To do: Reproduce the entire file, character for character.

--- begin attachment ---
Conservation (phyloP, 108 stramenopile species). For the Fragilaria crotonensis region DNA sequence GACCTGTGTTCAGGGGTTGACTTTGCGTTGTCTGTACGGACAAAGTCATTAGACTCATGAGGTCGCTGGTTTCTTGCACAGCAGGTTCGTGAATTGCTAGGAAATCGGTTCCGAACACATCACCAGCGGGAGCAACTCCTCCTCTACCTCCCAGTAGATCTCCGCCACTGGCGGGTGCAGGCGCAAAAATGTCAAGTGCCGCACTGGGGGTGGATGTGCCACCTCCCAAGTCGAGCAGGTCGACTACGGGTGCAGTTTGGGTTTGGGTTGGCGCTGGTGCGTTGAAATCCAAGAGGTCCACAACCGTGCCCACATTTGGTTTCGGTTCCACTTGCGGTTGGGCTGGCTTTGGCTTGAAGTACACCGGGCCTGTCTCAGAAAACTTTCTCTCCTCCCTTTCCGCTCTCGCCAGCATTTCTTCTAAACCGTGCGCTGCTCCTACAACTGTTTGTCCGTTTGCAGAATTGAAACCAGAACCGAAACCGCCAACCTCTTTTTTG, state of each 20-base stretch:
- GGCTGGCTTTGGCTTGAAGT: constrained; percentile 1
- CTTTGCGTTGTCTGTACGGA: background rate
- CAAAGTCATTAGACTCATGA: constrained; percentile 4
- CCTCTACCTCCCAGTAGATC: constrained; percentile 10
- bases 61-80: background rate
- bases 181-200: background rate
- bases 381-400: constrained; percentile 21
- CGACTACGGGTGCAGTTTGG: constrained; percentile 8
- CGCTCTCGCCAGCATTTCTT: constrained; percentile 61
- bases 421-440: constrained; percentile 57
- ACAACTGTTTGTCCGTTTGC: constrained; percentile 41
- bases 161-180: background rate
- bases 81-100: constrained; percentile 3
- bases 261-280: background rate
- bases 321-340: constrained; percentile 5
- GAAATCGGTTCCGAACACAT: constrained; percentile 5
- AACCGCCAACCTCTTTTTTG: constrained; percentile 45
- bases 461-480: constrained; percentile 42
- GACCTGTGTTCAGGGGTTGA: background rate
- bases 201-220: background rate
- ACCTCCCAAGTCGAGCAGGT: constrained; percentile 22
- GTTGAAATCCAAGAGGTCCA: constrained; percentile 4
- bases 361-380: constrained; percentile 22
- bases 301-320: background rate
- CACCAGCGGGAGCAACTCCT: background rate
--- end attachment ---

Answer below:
Conservation (phyloP, 108 stramenopile species). For the Fragilaria crotonensis region DNA sequence GACCTGTGTTCAGGGGTTGACTTTGCGTTGTCTGTACGGACAAAGTCATTAGACTCATGAGGTCGCTGGTTTCTTGCACAGCAGGTTCGTGAATTGCTAGGAAATCGGTTCCGAACACATCACCAGCGGGAGCAACTCCTCCTCTACCTCCCAGTAGATCTCCGCCACTGGCGGGTGCAGGCGCAAAAATGTCAAGTGCCGCACTGGGGGTGGATGTGCCACCTCCCAAGTCGAGCAGGTCGACTACGGGTGCAGTTTGGGTTTGGGTTGGCGCTGGTGCGTTGAAATCCAAGAGGTCCACAACCGTGCCCACATTTGGTTTCGGTTCCACTTGCGGTTGGGCTGGCTTTGGCTTGAAGTACACCGGGCCTGTCTCAGAAAACTTTCTCTCCTCCCTTTCCGCTCTCGCCAGCATTTCTTCTAAACCGTGCGCTGCTCCTACAACTGTTTGTCCGTTTGCAGAATTGAAACCAGAACCGAAACCGCCAACCTCTTTTTTG, state of each 20-base stretch:
- GGCTGGCTTTGGCTTGAAGT: constrained; percentile 1
- CTTTGCGTTGTCTGTACGGA: background rate
- CAAAGTCATTAGACTCATGA: constrained; percentile 4
- CCTCTACCTCCCAGTAGATC: constrained; percentile 10
- bases 61-80: background rate
- bases 181-200: background rate
- bases 381-400: constrained; percentile 21
- CGACTACGGGTGCAGTTTGG: constrained; percentile 8
- CGCTCTCGCCAGCATTTCTT: constrained; percentile 61
- bases 421-440: constrained; percentile 57
- ACAACTGTTTGTCCGTTTGC: constrained; percentile 41
- bases 161-180: background rate
- bases 81-100: constrained; percentile 3
- bases 261-280: background rate
- bases 321-340: constrained; percentile 5
- GAAATCGGTTCCGAACACAT: constrained; percentile 5
- AACCGCCAACCTCTTTTTTG: constrained; percentile 45
- bases 461-480: constrained; percentile 42
- GACCTGTGTTCAGGGGTTGA: background rate
- bases 201-220: background rate
- ACCTCCCAAGTCGAGCAGGT: constrained; percentile 22
- GTTGAAATCCAAGAGGTCCA: constrained; percentile 4
- bases 361-380: constrained; percentile 22
- bases 301-320: background rate
- CACCAGCGGGAGCAACTCCT: background rate